My parents have been back home for exactly two weeks, and they have settled back into routine.
All the junk they bought in Portugal and arranged to have shipped home has arrived.
I can understand the purchase of Portuguese tile, and I can understand the purchase of ginginha, but I cannot understand or explain the purchase of Portuguese marzipan—and I think my parents have now arrived at the same conclusion, too.
The Portuguese marzipan certainly looks nice—it is bright and colorful, even artistic, and definitely resembles real fruit—but, since no one in my family likes marzipan, buying marzipan was sort of like buying wax fruit. What was the point?
Everyone at home tried a taste of the Portuguese marzipan, and apparently everyone’s curiosity was satisfied with a single swallow—except for my nephew, who spit his out. I hope Joshua and I will not be expected to come to the rescue when we go home, and assume responsibility for consuming the rest of the marzipan!
While my parents were away, the dog stayed with my older brother and his family. The dog was completely happy, and so was my nephew.
The dog is taking more of an interest in the baby now. He left her alone the first three months or so—he must have understood, instinctively, how fragile she was—but now he pays attention to her. He keeps his eyes on her. If she appears to need something, he will look at my sister-in-law and bark—but he will only bark once. In this situation, his bark becomes a short, quick bark, as if he is alerting my sister-in-law that the baby needs her attention without himself contributing any more noise than necessary to the alert.
He watches while the baby is being fed, but he does not attempt to interfere. This is pretty remarkable, because his normal practice is to insist upon food if he observes anyone else eating. Somehow he understands that the rules are different for the baby, and he has adjusted his behavior accordingly.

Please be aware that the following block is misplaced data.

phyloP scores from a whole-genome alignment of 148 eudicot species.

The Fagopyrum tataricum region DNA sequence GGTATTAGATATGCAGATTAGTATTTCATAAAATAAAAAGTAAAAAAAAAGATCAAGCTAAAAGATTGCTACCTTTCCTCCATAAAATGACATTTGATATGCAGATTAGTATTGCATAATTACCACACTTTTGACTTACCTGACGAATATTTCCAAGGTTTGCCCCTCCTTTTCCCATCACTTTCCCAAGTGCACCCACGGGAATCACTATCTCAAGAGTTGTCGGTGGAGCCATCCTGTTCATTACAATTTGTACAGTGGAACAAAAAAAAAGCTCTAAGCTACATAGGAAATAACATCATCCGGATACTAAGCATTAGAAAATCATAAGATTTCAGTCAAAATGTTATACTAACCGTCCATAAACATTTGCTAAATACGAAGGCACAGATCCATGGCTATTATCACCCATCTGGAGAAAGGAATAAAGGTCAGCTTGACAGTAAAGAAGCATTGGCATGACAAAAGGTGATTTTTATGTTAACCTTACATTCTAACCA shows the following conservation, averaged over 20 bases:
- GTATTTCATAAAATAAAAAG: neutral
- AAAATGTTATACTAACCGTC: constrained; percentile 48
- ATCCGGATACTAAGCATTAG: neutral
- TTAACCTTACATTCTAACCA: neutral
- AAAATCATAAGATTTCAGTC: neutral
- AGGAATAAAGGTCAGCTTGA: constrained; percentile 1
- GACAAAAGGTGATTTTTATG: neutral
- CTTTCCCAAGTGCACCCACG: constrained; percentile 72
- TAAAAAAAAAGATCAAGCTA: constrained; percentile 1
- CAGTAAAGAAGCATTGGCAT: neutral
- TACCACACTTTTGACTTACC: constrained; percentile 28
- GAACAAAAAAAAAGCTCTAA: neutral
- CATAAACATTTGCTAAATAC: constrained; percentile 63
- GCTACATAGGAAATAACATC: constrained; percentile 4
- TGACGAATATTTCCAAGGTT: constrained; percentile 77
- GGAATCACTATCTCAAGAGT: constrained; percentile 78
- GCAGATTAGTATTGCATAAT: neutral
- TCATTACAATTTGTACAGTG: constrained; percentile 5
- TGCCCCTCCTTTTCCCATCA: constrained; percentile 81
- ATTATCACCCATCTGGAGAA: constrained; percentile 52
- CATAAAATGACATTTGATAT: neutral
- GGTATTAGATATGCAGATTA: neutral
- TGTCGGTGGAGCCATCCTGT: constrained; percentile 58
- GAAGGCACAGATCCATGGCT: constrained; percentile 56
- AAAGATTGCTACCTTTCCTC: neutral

Several times a day, he goes to whomever is holding her, and sticks his nose against her leg. Sometimes he licks her leg. I think this signifies that he views her as part of his family.
While the dog was staying with my brother and his family, my brother had to stop the cuckoo clock. The cuckoo drove the dog crazy. He barked while it cuckooed, and for an additional two minutes after it stopped. Either there was something about the sound of the cuckoo that bothered him or he must have believed that some intruder had encroached upon his territory. Whatever the root of the problem, the cuckoo mechanism unquestionably disturbed him, and my brother stopped the clock. There was no point in getting the dog riled at thirty-minute intervals.
Everyone at home had a nice Easter Sunday. My mother prepared a major Easter dinner, as she always does, and I am sorry that Josh and I missed it.
For only the third time in my life, I was not home for Easter. In 2002, I was in Vienna at Easter. Last year, Josh and I were in Oklahoma at Easter.
Josh and I did nothing on Easter Sunday—well, we DID bake a ham—and I regret that.
We did not even attend Easter Sunday Service.
We have never been able to find a church in Boston that we like. The establishment Protestant churches here are all too weird—they are political organizations more than religious organizations—and months ago we stopped trying to find a church suitable for civilized worship.
Instead of attending Easter Sunday Service, Josh and I listened to a Mozart Mass and a Haydn Mass.
That was how we chose to mark the occasion.